• 82°

Aldermen, police chief discuss curfew for City of Batesville

Aldermen are considering a curfew for the City of Batesville with the support of Police Chief Jimmy McCloud. The suggestion was made by Aldermen Stan Harrison in Tuesday’s regular update meeting at City Hall.

Also at the meeting the city board heard updated numbers from the Mississippi State Department of Health about confirmed coronavirus infections statewide. Panola County’s first death, a Crenshaw man who tested positive last week and succumbed to Covid-19 late Monday night, was included in the update numbers.

Chief McCloud also said was in communication with all the grocery store managers in Batesville Monday, noting that the city’s largest food retailer, Piggly Wiggly, has taken further steps to help officials control the number of customers in the store at a time.

“The Piggly Wiggly group is putting more safety measures in place today. They are going to keep one entrance locked and force everyone to come in their south door,” he said. “That way their management team can a little more closely monitor the number that comes into their facility and hopefully reduce the larger families coming in as a group. They are trying to put some things into place and are doing everything they can to help us.”

Overall, food service businesses and retail stores are complying with the regulations the Mayor and Board of Aldermen put into place last week.

McCloud agreed with Harrison that a curfew would help send a stronger message to city citizens, especially those who seem to be ignoring many of the social movement restrictions recommended by health officials and adopted by the board in hopes of curbing the pandemic locally.

“We don’t have to shut the town down, but we might can let people know we are really, really serious now,” Harrison said. “A curfew might wake people up and let them know that we are trying not to go to the final step.”

Harrison suggested a 10 p.m. to 6 a.m. curfew for all citizens other than those coming or going to work, or taking ill patients to a doctor.

McCloud advised that a 8 p.m. to 5 a.m. curfew might work better. “With the grocery stores all closing at eight now, I can’t see where anyone really has any business being out at ten, unless its special circumstances,” he said.

Harrison said an 8 p.m. curfew would be fine with him, but that 10 p.m. is the closing time for several convenience stores currently, and people are accustomed to those hours.

Mayor Jerry Autrey said more thought and consideration of businesses that stay open around the clock was needed, and asked each alderman to think about what would best for citizens. The board discussed Love’s Travel Stop in particular, agreeing that much of that store’s business  comes from motorists getting off for fuel and snacks and then straight back to I-55 to continue their trip.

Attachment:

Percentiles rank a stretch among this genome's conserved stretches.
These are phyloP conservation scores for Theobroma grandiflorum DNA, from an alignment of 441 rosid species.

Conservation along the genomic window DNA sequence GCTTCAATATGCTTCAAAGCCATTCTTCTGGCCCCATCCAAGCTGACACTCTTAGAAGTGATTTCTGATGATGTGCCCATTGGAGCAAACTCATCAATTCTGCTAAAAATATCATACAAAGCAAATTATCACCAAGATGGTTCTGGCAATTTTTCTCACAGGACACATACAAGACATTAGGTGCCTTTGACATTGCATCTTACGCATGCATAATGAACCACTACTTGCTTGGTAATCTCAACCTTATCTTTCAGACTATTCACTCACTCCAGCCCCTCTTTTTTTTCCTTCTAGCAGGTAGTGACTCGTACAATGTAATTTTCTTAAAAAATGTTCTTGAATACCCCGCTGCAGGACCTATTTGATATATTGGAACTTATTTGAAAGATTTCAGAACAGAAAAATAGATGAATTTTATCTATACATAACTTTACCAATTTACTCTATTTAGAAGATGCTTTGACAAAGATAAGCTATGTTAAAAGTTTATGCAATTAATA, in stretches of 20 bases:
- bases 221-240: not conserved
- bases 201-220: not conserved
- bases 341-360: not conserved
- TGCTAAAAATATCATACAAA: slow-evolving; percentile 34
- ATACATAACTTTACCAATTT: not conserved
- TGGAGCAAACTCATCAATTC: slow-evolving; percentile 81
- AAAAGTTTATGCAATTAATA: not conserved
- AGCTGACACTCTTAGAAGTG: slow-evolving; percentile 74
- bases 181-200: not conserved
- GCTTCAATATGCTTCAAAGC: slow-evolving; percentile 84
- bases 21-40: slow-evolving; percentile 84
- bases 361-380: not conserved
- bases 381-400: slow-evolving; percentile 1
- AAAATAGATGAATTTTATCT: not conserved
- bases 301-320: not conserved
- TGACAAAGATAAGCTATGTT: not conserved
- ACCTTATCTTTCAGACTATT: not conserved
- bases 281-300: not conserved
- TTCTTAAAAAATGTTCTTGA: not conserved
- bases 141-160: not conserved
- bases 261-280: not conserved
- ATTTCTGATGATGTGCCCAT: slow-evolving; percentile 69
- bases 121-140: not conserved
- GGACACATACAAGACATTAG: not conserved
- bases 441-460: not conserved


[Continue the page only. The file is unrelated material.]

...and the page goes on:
“I don’t know what to do about Love’s, but if we tell other places to close at a certain time we might have to tell them, too,” Harrison said.

At the end of the update, Mayor Autrey advised board members he is waiting on a report from Panola Partnership CEO Joe Azar on the results from a 10:30 a.m. meeting today with area industry leaders. The board had asked Azar to impress on the local factory managers what measures city leaders expect in the effort to control the outbreaks of coronavirus here.

“There’s already been some meetings and most of the industries are cooperating with us but we have a couple that need to help us,” Autrey said. “If we have a hotspot in Batesville it’s going to be from one of those factories, and it’s up to them to find out where their workforce is coming from, and if they have a plan for their workforce that lives outside the county.”

Public Works Director David Karr agreed, saying the minimum that each local industry should be doing is taking temperatures of every worker as each shift arrives at the site.

Most industries Azar said earlier this week, are taking advanced precautions with their employees’ help, and are constantly cleaning and sanitizing parts of their buildings.

The board is expected to hear an update from Azar about current compliance levels from industries at Wednesday morning’s update meeting.

Before the meeting was closed aldermen also discussed whether steps should be taken to further limit the hours, or number of people allowed inside, at local gyms and workout facilities. Under the board’s latest guidelines gyms and rehabilitation businesses are allowed to operate as normal, with their only restrictions being the 10 or less rule, or 50 percent of their fire occupancy limit if their location is larger than 4,000 square feet.

Aldermen, like many of their contemporaries in other Mississippi cities and the Governor of the state, have been reluctant to put limitations on any businesses, only doing so when they believed it necessary for the public health.

To that end, they have so far resisted calls to issue resolutions that would close gyms, rehab centers, and other similar facilities, along with all small businesses.

“The question we have to ask ourselves is what is our goal?” said Alderman Bill Dugger. “Is our goal to help businesses stay open or is it to protect the people and help prevent the spread of this virus?”

Mississippi’s new numbers released Tuesday morning includes 90 new cases reported in the past 24 hours for a state total of 937. Panola County has 7 confirmed cases. The state is averaging, in the past week, about 90 new cases a day.